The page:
Harry Potter lives in a cupboard under the stairs and his family hates him. That sucks! I don’t want to be Harry Potter.
It’d be cool to be Ironman except for the part where evil super villains are always trying to rip your arms off.
I thoroughly enjoyed watching Walter White turn into a badass drug lord in “Breaking Bad.” Was it just me or did you really want to cook some meth afterwards? Honestly, I probably won’t cook any meth this week. It’s too risky and my schedule’s pretty full.
What’s fascinating to me the more I learn about story structure is: how all the core elements of story are the things we spend our real lives avoiding.
Stories are built on trouble, conflict, and danger. We’d rather watch an infomercial about stepladders than a story with no conflict. We’d never watch a story about somebody taking a safe flight from Boise to Buffalo, but as soon as you sprinkle in some skydiving, explosions, or some hijacking… we’re interested.
It’s funny to think that the path to becoming a hero is free for everyone. There’s no secret recipe. It’s just a scary undertaking. Way too risky for most of us. Who wants to face their deepest fears, have all their loved ones reject them, or wake up hungover in the shrubbery behind the Wal-Mart loading zone to realize they’ve finally hit rock bottom?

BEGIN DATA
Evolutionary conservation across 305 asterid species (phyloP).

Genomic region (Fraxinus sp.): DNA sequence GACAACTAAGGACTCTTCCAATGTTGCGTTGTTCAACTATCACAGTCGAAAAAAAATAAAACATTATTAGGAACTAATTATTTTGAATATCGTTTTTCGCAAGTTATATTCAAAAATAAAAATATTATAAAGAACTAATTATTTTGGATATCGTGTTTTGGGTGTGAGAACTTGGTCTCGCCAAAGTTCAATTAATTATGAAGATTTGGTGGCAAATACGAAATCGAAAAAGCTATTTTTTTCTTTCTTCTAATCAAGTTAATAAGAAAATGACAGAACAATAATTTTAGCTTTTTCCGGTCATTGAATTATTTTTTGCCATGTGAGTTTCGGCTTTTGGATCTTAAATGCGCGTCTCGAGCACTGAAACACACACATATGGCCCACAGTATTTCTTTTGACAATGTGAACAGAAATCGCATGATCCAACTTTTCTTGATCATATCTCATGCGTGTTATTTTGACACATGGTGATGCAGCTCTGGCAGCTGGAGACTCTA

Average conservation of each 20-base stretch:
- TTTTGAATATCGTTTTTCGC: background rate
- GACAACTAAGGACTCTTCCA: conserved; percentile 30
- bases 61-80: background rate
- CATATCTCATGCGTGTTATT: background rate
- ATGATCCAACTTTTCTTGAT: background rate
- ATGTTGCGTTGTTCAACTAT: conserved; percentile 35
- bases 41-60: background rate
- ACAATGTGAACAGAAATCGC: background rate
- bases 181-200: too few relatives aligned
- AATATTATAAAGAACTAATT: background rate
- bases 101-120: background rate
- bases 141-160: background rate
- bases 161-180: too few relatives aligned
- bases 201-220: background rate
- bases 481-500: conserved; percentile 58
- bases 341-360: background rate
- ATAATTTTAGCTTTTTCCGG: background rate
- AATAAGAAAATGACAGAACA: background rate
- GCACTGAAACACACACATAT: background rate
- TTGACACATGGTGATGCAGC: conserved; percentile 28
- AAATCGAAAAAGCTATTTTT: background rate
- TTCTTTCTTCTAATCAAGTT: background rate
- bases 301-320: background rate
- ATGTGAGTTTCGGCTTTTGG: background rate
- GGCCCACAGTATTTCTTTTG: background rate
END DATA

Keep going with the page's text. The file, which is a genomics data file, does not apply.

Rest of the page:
But sometimes I do catch myself wishing that I had a shittier childhood. Or that I could have a near death experience.
I heard a podcast this morning with a guy who got smashed in a head-car collision at 70 miles/per hour by a drunk driver. He was clinically pronounced dead for 6 minutes before the medics saved him. He spent three weeks in a coma, and came out of that coma with a profound gratefulness for life. What’s more, he awoke with a steel-hard resolution for how he wanted to help people, how he wanted to improve the world, and how he wanted to contribute, give back, show his appreciation for his blessed gift of life by returning that gift to others.
It’s a beautiful story. And all I can do is be jealous.
Luckily we have stories to teach us those lessons, and to inspire us, without having to actually cook the meth or fight the crime lords ourselves. But is it enough to just read those stories? Is that enough to become a hero myself? Can I really learn those lessons second-hand? …That’s the question.